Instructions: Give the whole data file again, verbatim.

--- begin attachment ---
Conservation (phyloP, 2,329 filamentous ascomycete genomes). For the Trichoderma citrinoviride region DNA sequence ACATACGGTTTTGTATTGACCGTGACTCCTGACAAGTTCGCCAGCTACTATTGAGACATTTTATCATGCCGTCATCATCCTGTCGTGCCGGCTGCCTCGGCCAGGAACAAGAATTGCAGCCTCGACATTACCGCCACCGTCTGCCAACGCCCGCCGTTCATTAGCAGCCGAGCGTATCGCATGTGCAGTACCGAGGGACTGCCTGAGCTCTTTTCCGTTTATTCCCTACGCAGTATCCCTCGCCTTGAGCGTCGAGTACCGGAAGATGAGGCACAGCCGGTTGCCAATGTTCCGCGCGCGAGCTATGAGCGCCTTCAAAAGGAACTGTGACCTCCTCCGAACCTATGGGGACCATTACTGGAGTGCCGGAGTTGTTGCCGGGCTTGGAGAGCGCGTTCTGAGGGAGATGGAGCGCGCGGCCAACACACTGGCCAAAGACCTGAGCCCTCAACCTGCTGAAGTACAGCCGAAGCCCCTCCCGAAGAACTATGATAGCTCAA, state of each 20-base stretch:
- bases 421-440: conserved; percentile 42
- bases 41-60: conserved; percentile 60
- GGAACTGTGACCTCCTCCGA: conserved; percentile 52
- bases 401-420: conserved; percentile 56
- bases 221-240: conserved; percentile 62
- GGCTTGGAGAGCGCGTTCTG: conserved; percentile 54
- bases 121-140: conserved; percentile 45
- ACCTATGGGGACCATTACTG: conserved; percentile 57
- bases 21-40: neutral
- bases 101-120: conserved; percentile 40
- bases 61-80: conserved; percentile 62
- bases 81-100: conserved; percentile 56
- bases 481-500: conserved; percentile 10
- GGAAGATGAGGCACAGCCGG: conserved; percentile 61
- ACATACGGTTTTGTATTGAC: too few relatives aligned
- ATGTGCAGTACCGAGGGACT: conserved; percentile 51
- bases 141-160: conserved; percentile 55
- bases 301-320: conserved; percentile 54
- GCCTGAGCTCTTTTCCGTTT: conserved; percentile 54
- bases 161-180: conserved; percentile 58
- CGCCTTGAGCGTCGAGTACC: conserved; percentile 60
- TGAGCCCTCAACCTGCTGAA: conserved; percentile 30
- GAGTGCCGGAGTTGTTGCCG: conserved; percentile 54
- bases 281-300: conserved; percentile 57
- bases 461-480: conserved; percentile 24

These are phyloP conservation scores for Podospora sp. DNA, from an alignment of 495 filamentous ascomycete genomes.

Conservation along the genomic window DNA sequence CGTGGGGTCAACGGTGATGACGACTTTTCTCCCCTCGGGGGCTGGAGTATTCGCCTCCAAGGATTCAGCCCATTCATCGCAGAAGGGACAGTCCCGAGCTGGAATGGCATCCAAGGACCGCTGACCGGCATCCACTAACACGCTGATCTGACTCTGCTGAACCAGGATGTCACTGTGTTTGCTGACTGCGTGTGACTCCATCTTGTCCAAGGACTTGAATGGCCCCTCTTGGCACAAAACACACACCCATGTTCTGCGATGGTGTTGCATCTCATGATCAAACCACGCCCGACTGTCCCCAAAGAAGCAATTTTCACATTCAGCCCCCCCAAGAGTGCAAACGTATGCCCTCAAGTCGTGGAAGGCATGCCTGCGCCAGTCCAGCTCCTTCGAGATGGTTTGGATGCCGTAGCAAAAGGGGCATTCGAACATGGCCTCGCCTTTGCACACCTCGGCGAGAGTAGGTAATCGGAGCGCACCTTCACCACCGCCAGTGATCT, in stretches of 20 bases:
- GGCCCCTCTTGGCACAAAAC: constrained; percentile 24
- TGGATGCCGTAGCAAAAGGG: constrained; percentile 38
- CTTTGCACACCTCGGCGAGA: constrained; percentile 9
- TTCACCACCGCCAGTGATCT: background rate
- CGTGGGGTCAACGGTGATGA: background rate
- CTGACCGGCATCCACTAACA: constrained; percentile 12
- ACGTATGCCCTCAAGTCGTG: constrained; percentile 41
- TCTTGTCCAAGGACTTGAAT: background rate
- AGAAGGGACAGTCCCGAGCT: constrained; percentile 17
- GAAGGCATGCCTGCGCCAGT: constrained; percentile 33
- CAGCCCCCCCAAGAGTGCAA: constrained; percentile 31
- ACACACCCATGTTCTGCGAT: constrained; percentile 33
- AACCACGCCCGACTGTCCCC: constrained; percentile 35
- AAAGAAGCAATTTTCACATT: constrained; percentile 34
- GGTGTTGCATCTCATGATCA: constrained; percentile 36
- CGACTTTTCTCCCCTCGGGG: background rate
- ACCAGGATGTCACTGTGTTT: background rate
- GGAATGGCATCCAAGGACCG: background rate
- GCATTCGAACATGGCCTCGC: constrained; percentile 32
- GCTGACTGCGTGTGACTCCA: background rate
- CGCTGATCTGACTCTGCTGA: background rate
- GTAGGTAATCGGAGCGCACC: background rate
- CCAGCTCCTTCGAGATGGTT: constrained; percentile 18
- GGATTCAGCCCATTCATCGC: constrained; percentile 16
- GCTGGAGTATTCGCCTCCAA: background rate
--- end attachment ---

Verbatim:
Conservation (phyloP, 2,329 filamentous ascomycete genomes). For the Trichoderma citrinoviride region DNA sequence ACATACGGTTTTGTATTGACCGTGACTCCTGACAAGTTCGCCAGCTACTATTGAGACATTTTATCATGCCGTCATCATCCTGTCGTGCCGGCTGCCTCGGCCAGGAACAAGAATTGCAGCCTCGACATTACCGCCACCGTCTGCCAACGCCCGCCGTTCATTAGCAGCCGAGCGTATCGCATGTGCAGTACCGAGGGACTGCCTGAGCTCTTTTCCGTTTATTCCCTACGCAGTATCCCTCGCCTTGAGCGTCGAGTACCGGAAGATGAGGCACAGCCGGTTGCCAATGTTCCGCGCGCGAGCTATGAGCGCCTTCAAAAGGAACTGTGACCTCCTCCGAACCTATGGGGACCATTACTGGAGTGCCGGAGTTGTTGCCGGGCTTGGAGAGCGCGTTCTGAGGGAGATGGAGCGCGCGGCCAACACACTGGCCAAAGACCTGAGCCCTCAACCTGCTGAAGTACAGCCGAAGCCCCTCCCGAAGAACTATGATAGCTCAA, state of each 20-base stretch:
- bases 421-440: conserved; percentile 42
- bases 41-60: conserved; percentile 60
- GGAACTGTGACCTCCTCCGA: conserved; percentile 52
- bases 401-420: conserved; percentile 56
- bases 221-240: conserved; percentile 62
- GGCTTGGAGAGCGCGTTCTG: conserved; percentile 54
- bases 121-140: conserved; percentile 45
- ACCTATGGGGACCATTACTG: conserved; percentile 57
- bases 21-40: neutral
- bases 101-120: conserved; percentile 40
- bases 61-80: conserved; percentile 62
- bases 81-100: conserved; percentile 56
- bases 481-500: conserved; percentile 10
- GGAAGATGAGGCACAGCCGG: conserved; percentile 61
- ACATACGGTTTTGTATTGAC: too few relatives aligned
- ATGTGCAGTACCGAGGGACT: conserved; percentile 51
- bases 141-160: conserved; percentile 55
- bases 301-320: conserved; percentile 54
- GCCTGAGCTCTTTTCCGTTT: conserved; percentile 54
- bases 161-180: conserved; percentile 58
- CGCCTTGAGCGTCGAGTACC: conserved; percentile 60
- TGAGCCCTCAACCTGCTGAA: conserved; percentile 30
- GAGTGCCGGAGTTGTTGCCG: conserved; percentile 54
- bases 281-300: conserved; percentile 57
- bases 461-480: conserved; percentile 24

These are phyloP conservation scores for Podospora sp. DNA, from an alignment of 495 filamentous ascomycete genomes.

Conservation along the genomic window DNA sequence CGTGGGGTCAACGGTGATGACGACTTTTCTCCCCTCGGGGGCTGGAGTATTCGCCTCCAAGGATTCAGCCCATTCATCGCAGAAGGGACAGTCCCGAGCTGGAATGGCATCCAAGGACCGCTGACCGGCATCCACTAACACGCTGATCTGACTCTGCTGAACCAGGATGTCACTGTGTTTGCTGACTGCGTGTGACTCCATCTTGTCCAAGGACTTGAATGGCCCCTCTTGGCACAAAACACACACCCATGTTCTGCGATGGTGTTGCATCTCATGATCAAACCACGCCCGACTGTCCCCAAAGAAGCAATTTTCACATTCAGCCCCCCCAAGAGTGCAAACGTATGCCCTCAAGTCGTGGAAGGCATGCCTGCGCCAGTCCAGCTCCTTCGAGATGGTTTGGATGCCGTAGCAAAAGGGGCATTCGAACATGGCCTCGCCTTTGCACACCTCGGCGAGAGTAGGTAATCGGAGCGCACCTTCACCACCGCCAGTGATCT, in stretches of 20 bases:
- GGCCCCTCTTGGCACAAAAC: constrained; percentile 24
- TGGATGCCGTAGCAAAAGGG: constrained; percentile 38
- CTTTGCACACCTCGGCGAGA: constrained; percentile 9
- TTCACCACCGCCAGTGATCT: background rate
- CGTGGGGTCAACGGTGATGA: background rate
- CTGACCGGCATCCACTAACA: constrained; percentile 12
- ACGTATGCCCTCAAGTCGTG: constrained; percentile 41
- TCTTGTCCAAGGACTTGAAT: background rate
- AGAAGGGACAGTCCCGAGCT: constrained; percentile 17
- GAAGGCATGCCTGCGCCAGT: constrained; percentile 33
- CAGCCCCCCCAAGAGTGCAA: constrained; percentile 31
- ACACACCCATGTTCTGCGAT: constrained; percentile 33
- AACCACGCCCGACTGTCCCC: constrained; percentile 35
- AAAGAAGCAATTTTCACATT: constrained; percentile 34
- GGTGTTGCATCTCATGATCA: constrained; percentile 36
- CGACTTTTCTCCCCTCGGGG: background rate
- ACCAGGATGTCACTGTGTTT: background rate
- GGAATGGCATCCAAGGACCG: background rate
- GCATTCGAACATGGCCTCGC: constrained; percentile 32
- GCTGACTGCGTGTGACTCCA: background rate
- CGCTGATCTGACTCTGCTGA: background rate
- GTAGGTAATCGGAGCGCACC: background rate
- CCAGCTCCTTCGAGATGGTT: constrained; percentile 18
- GGATTCAGCCCATTCATCGC: constrained; percentile 16
- GCTGGAGTATTCGCCTCCAA: background rate